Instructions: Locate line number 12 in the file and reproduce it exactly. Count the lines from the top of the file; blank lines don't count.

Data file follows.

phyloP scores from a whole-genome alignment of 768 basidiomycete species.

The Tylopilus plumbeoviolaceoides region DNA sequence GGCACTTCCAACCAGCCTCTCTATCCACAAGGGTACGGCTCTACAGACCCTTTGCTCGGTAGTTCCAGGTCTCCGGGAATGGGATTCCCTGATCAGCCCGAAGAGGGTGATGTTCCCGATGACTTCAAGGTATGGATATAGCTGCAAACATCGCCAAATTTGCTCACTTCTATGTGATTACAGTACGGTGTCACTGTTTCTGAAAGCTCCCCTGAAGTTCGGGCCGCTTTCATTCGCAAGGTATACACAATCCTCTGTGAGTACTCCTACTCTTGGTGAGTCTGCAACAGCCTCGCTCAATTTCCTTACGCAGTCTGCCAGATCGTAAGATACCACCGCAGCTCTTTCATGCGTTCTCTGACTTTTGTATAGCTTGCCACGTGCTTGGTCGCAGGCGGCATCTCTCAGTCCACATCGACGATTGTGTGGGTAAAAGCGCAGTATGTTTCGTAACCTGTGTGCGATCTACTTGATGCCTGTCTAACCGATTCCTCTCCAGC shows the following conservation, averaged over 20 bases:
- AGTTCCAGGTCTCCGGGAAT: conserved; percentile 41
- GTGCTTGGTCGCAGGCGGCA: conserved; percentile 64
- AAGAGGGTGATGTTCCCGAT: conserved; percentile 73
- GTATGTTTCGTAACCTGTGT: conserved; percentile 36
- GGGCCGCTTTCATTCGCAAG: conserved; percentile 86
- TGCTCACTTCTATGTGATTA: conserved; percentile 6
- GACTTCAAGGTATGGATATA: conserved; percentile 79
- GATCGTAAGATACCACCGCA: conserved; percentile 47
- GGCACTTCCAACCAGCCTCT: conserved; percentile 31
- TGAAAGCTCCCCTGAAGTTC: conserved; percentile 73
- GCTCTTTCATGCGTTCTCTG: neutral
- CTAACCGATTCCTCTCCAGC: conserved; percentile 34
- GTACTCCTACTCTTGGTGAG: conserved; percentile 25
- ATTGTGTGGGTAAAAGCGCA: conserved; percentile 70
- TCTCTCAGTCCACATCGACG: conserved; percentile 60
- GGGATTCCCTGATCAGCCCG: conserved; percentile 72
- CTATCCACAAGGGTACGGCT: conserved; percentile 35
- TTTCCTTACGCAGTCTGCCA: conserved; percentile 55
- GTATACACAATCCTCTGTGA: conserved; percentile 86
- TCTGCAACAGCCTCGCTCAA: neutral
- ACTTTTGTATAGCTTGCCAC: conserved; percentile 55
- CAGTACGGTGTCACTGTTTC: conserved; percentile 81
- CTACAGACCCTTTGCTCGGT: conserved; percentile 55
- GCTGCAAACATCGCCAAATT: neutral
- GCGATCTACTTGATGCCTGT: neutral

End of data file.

- TGAAAGCTCCCCTGAAGTTC: conserved; percentile 73